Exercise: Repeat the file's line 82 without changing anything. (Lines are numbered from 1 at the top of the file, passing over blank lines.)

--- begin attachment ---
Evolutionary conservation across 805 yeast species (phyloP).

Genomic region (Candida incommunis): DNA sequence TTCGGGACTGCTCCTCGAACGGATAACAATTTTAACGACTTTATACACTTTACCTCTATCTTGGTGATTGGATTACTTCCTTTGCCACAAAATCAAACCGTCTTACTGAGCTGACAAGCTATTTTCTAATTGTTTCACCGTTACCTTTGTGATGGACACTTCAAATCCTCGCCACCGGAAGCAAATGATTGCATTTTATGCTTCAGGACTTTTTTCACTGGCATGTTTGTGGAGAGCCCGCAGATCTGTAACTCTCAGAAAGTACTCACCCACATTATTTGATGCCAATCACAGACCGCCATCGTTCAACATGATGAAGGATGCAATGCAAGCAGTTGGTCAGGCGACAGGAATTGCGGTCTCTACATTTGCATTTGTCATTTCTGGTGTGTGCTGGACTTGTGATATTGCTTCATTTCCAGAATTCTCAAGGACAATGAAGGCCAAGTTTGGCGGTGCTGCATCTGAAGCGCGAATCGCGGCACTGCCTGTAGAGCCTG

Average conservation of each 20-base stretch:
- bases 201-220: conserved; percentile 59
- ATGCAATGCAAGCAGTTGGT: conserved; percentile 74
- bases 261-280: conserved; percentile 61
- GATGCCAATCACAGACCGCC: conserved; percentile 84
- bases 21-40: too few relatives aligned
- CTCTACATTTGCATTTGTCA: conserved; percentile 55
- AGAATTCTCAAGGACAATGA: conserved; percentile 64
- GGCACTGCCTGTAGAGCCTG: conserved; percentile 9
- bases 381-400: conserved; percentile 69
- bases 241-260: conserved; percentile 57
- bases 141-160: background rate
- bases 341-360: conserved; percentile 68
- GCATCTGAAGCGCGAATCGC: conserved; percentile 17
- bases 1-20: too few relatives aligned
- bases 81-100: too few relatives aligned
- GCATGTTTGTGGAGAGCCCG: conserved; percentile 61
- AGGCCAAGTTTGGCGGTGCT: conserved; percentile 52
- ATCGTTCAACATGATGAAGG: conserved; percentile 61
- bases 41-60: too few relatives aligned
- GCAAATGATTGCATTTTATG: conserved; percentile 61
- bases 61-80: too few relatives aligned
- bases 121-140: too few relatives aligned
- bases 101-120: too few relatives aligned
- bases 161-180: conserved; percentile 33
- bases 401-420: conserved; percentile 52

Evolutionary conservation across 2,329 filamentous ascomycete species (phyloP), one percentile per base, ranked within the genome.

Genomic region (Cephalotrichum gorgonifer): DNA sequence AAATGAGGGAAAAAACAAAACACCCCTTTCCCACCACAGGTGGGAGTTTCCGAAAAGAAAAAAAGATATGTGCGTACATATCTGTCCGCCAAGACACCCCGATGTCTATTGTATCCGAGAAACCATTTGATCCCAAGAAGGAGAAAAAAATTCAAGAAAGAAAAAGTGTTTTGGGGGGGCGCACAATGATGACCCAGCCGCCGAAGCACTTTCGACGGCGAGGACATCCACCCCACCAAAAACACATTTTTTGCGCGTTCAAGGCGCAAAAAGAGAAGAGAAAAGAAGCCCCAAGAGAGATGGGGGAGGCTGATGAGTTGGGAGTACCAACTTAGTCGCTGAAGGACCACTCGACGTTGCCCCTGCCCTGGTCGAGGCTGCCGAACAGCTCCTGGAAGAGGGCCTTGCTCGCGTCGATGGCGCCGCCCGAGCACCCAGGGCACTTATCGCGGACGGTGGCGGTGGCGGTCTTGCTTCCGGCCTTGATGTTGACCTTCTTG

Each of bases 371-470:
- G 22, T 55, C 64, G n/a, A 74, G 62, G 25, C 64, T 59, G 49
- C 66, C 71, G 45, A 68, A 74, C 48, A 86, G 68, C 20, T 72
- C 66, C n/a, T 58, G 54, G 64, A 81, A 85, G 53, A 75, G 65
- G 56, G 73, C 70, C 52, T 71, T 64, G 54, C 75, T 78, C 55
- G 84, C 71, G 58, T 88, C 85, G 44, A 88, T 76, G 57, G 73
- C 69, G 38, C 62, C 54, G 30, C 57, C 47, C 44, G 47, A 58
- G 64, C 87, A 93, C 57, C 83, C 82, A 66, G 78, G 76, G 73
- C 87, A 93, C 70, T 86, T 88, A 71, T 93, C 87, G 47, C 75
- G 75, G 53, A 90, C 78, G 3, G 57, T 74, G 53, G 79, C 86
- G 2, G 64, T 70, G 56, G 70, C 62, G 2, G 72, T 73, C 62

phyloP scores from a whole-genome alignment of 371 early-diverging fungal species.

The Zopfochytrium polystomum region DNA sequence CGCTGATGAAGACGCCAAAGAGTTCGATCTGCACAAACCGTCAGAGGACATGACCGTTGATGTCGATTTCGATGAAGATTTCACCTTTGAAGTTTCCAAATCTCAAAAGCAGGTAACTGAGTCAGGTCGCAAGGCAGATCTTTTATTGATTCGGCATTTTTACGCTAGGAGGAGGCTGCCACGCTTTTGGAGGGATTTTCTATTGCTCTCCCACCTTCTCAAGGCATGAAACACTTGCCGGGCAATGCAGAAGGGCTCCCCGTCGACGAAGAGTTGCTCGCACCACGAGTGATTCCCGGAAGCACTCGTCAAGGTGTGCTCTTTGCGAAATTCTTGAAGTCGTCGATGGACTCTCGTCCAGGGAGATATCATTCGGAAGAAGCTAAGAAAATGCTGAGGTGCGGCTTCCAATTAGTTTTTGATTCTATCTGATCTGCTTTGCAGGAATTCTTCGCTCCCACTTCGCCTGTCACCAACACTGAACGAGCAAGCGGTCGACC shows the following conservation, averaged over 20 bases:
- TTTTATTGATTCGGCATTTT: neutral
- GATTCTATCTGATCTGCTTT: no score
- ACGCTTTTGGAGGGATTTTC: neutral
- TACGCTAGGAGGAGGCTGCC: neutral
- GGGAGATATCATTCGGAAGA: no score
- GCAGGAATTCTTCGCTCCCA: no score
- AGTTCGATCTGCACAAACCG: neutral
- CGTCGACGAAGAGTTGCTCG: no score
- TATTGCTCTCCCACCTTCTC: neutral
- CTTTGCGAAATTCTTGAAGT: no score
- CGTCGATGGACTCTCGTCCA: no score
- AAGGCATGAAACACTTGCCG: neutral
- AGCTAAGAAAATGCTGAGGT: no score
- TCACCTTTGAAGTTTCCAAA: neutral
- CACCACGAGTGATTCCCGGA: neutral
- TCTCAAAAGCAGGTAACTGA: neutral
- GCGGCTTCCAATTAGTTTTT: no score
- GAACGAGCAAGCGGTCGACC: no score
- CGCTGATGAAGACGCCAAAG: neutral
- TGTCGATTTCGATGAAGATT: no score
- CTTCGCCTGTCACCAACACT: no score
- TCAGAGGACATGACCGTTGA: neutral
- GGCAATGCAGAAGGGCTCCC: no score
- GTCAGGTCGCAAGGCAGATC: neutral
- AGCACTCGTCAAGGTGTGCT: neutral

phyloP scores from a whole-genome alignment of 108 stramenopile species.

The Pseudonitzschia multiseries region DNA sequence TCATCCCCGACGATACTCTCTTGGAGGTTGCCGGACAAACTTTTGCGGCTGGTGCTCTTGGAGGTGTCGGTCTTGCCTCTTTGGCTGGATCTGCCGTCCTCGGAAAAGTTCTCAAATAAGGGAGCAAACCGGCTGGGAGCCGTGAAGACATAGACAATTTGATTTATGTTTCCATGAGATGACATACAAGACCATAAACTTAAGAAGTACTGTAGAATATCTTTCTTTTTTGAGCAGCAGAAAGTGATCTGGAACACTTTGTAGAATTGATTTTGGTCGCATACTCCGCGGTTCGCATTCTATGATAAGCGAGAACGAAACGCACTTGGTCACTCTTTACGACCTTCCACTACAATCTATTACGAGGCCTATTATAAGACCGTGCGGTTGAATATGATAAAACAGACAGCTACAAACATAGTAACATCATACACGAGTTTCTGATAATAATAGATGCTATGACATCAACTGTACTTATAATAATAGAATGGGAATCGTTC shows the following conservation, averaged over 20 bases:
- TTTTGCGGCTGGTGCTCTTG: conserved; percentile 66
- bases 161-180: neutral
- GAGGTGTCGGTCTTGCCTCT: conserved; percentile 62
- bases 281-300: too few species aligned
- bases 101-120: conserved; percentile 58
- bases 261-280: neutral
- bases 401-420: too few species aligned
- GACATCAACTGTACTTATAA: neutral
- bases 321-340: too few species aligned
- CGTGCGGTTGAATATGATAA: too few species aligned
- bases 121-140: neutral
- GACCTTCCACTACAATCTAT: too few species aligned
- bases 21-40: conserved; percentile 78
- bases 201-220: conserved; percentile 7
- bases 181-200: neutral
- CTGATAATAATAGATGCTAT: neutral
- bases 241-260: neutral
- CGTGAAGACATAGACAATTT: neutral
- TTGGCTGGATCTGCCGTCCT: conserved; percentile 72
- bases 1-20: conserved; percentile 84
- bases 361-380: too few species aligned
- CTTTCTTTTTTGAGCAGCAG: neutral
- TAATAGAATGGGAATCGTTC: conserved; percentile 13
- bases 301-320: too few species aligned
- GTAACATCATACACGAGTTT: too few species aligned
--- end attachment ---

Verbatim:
- GACCTTCCACTACAATCTAT: too few species aligned